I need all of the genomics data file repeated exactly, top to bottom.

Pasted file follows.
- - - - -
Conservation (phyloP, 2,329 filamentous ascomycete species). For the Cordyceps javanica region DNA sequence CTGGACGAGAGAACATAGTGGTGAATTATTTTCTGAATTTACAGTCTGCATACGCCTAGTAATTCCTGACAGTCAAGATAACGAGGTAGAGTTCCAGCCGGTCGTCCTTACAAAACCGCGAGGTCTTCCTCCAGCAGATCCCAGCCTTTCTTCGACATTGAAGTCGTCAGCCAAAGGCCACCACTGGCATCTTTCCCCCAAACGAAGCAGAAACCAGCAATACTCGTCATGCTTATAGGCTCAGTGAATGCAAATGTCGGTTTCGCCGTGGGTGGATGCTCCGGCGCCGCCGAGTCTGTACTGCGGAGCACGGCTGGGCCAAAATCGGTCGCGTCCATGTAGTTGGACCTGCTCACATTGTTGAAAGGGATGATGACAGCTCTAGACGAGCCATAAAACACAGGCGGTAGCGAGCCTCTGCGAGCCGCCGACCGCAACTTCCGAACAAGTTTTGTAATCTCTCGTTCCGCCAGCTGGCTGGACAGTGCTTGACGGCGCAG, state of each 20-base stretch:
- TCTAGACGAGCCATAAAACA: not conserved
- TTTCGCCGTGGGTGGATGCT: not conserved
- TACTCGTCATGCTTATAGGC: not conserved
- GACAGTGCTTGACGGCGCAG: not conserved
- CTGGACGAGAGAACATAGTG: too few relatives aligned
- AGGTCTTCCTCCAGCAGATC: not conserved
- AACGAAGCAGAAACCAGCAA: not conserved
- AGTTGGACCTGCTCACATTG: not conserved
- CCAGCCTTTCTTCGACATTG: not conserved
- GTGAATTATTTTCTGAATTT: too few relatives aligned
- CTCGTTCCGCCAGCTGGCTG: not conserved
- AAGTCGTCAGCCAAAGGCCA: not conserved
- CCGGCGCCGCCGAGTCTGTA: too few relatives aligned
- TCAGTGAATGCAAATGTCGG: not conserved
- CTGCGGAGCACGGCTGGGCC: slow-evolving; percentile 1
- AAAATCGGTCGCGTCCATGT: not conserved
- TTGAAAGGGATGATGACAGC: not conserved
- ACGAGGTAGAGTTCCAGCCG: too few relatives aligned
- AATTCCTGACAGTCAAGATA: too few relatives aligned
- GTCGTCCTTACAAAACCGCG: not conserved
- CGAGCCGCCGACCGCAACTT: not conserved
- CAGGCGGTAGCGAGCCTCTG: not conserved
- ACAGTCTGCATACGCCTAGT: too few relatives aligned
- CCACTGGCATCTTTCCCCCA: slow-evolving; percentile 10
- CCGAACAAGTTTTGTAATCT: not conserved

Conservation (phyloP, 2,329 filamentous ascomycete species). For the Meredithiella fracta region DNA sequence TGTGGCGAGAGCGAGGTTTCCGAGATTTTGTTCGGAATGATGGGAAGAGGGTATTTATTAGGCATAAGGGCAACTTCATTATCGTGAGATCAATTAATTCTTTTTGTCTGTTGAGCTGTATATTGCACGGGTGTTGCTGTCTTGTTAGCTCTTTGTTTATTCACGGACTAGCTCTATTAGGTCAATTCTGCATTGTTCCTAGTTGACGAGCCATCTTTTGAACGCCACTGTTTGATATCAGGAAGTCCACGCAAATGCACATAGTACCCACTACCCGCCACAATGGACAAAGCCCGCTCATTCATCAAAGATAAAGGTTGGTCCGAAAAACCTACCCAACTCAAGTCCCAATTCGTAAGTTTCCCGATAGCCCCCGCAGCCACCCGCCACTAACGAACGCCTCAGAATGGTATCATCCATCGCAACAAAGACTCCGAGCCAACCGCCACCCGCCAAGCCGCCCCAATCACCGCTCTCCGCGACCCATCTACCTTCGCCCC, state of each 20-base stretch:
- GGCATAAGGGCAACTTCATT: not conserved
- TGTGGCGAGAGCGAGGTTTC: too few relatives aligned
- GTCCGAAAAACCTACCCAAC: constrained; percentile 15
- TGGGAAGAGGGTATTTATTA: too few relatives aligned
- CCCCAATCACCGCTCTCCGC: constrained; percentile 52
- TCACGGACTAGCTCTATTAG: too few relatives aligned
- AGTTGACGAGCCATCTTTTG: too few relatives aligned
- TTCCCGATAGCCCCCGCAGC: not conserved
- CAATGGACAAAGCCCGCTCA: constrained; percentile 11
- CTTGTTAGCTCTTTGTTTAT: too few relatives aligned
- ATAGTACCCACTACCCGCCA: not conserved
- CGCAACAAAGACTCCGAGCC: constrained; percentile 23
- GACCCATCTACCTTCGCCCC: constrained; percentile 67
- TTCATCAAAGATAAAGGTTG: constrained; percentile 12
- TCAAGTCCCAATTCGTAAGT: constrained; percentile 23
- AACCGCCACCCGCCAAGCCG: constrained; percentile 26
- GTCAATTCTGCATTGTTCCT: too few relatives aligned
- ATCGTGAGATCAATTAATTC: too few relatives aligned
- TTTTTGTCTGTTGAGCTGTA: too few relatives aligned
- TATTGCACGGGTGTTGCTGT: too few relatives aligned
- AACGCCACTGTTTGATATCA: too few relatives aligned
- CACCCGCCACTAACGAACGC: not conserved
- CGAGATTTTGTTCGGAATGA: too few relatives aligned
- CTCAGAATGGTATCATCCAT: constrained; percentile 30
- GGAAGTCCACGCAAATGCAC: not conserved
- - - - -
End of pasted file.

Conservation (phyloP, 2,329 filamentous ascomycete species). For the Cordyceps javanica region DNA sequence CTGGACGAGAGAACATAGTGGTGAATTATTTTCTGAATTTACAGTCTGCATACGCCTAGTAATTCCTGACAGTCAAGATAACGAGGTAGAGTTCCAGCCGGTCGTCCTTACAAAACCGCGAGGTCTTCCTCCAGCAGATCCCAGCCTTTCTTCGACATTGAAGTCGTCAGCCAAAGGCCACCACTGGCATCTTTCCCCCAAACGAAGCAGAAACCAGCAATACTCGTCATGCTTATAGGCTCAGTGAATGCAAATGTCGGTTTCGCCGTGGGTGGATGCTCCGGCGCCGCCGAGTCTGTACTGCGGAGCACGGCTGGGCCAAAATCGGTCGCGTCCATGTAGTTGGACCTGCTCACATTGTTGAAAGGGATGATGACAGCTCTAGACGAGCCATAAAACACAGGCGGTAGCGAGCCTCTGCGAGCCGCCGACCGCAACTTCCGAACAAGTTTTGTAATCTCTCGTTCCGCCAGCTGGCTGGACAGTGCTTGACGGCGCAG, state of each 20-base stretch:
- TCTAGACGAGCCATAAAACA: not conserved
- TTTCGCCGTGGGTGGATGCT: not conserved
- TACTCGTCATGCTTATAGGC: not conserved
- GACAGTGCTTGACGGCGCAG: not conserved
- CTGGACGAGAGAACATAGTG: too few relatives aligned
- AGGTCTTCCTCCAGCAGATC: not conserved
- AACGAAGCAGAAACCAGCAA: not conserved
- AGTTGGACCTGCTCACATTG: not conserved
- CCAGCCTTTCTTCGACATTG: not conserved
- GTGAATTATTTTCTGAATTT: too few relatives aligned
- CTCGTTCCGCCAGCTGGCTG: not conserved
- AAGTCGTCAGCCAAAGGCCA: not conserved
- CCGGCGCCGCCGAGTCTGTA: too few relatives aligned
- TCAGTGAATGCAAATGTCGG: not conserved
- CTGCGGAGCACGGCTGGGCC: slow-evolving; percentile 1
- AAAATCGGTCGCGTCCATGT: not conserved
- TTGAAAGGGATGATGACAGC: not conserved
- ACGAGGTAGAGTTCCAGCCG: too few relatives aligned
- AATTCCTGACAGTCAAGATA: too few relatives aligned
- GTCGTCCTTACAAAACCGCG: not conserved
- CGAGCCGCCGACCGCAACTT: not conserved
- CAGGCGGTAGCGAGCCTCTG: not conserved
- ACAGTCTGCATACGCCTAGT: too few relatives aligned
- CCACTGGCATCTTTCCCCCA: slow-evolving; percentile 10
- CCGAACAAGTTTTGTAATCT: not conserved

Conservation (phyloP, 2,329 filamentous ascomycete species). For the Meredithiella fracta region DNA sequence TGTGGCGAGAGCGAGGTTTCCGAGATTTTGTTCGGAATGATGGGAAGAGGGTATTTATTAGGCATAAGGGCAACTTCATTATCGTGAGATCAATTAATTCTTTTTGTCTGTTGAGCTGTATATTGCACGGGTGTTGCTGTCTTGTTAGCTCTTTGTTTATTCACGGACTAGCTCTATTAGGTCAATTCTGCATTGTTCCTAGTTGACGAGCCATCTTTTGAACGCCACTGTTTGATATCAGGAAGTCCACGCAAATGCACATAGTACCCACTACCCGCCACAATGGACAAAGCCCGCTCATTCATCAAAGATAAAGGTTGGTCCGAAAAACCTACCCAACTCAAGTCCCAATTCGTAAGTTTCCCGATAGCCCCCGCAGCCACCCGCCACTAACGAACGCCTCAGAATGGTATCATCCATCGCAACAAAGACTCCGAGCCAACCGCCACCCGCCAAGCCGCCCCAATCACCGCTCTCCGCGACCCATCTACCTTCGCCCC, state of each 20-base stretch:
- GGCATAAGGGCAACTTCATT: not conserved
- TGTGGCGAGAGCGAGGTTTC: too few relatives aligned
- GTCCGAAAAACCTACCCAAC: constrained; percentile 15
- TGGGAAGAGGGTATTTATTA: too few relatives aligned
- CCCCAATCACCGCTCTCCGC: constrained; percentile 52
- TCACGGACTAGCTCTATTAG: too few relatives aligned
- AGTTGACGAGCCATCTTTTG: too few relatives aligned
- TTCCCGATAGCCCCCGCAGC: not conserved
- CAATGGACAAAGCCCGCTCA: constrained; percentile 11
- CTTGTTAGCTCTTTGTTTAT: too few relatives aligned
- ATAGTACCCACTACCCGCCA: not conserved
- CGCAACAAAGACTCCGAGCC: constrained; percentile 23
- GACCCATCTACCTTCGCCCC: constrained; percentile 67
- TTCATCAAAGATAAAGGTTG: constrained; percentile 12
- TCAAGTCCCAATTCGTAAGT: constrained; percentile 23
- AACCGCCACCCGCCAAGCCG: constrained; percentile 26
- GTCAATTCTGCATTGTTCCT: too few relatives aligned
- ATCGTGAGATCAATTAATTC: too few relatives aligned
- TTTTTGTCTGTTGAGCTGTA: too few relatives aligned
- TATTGCACGGGTGTTGCTGT: too few relatives aligned
- AACGCCACTGTTTGATATCA: too few relatives aligned
- CACCCGCCACTAACGAACGC: not conserved
- CGAGATTTTGTTCGGAATGA: too few relatives aligned
- CTCAGAATGGTATCATCCAT: constrained; percentile 30
- GGAAGTCCACGCAAATGCAC: not conserved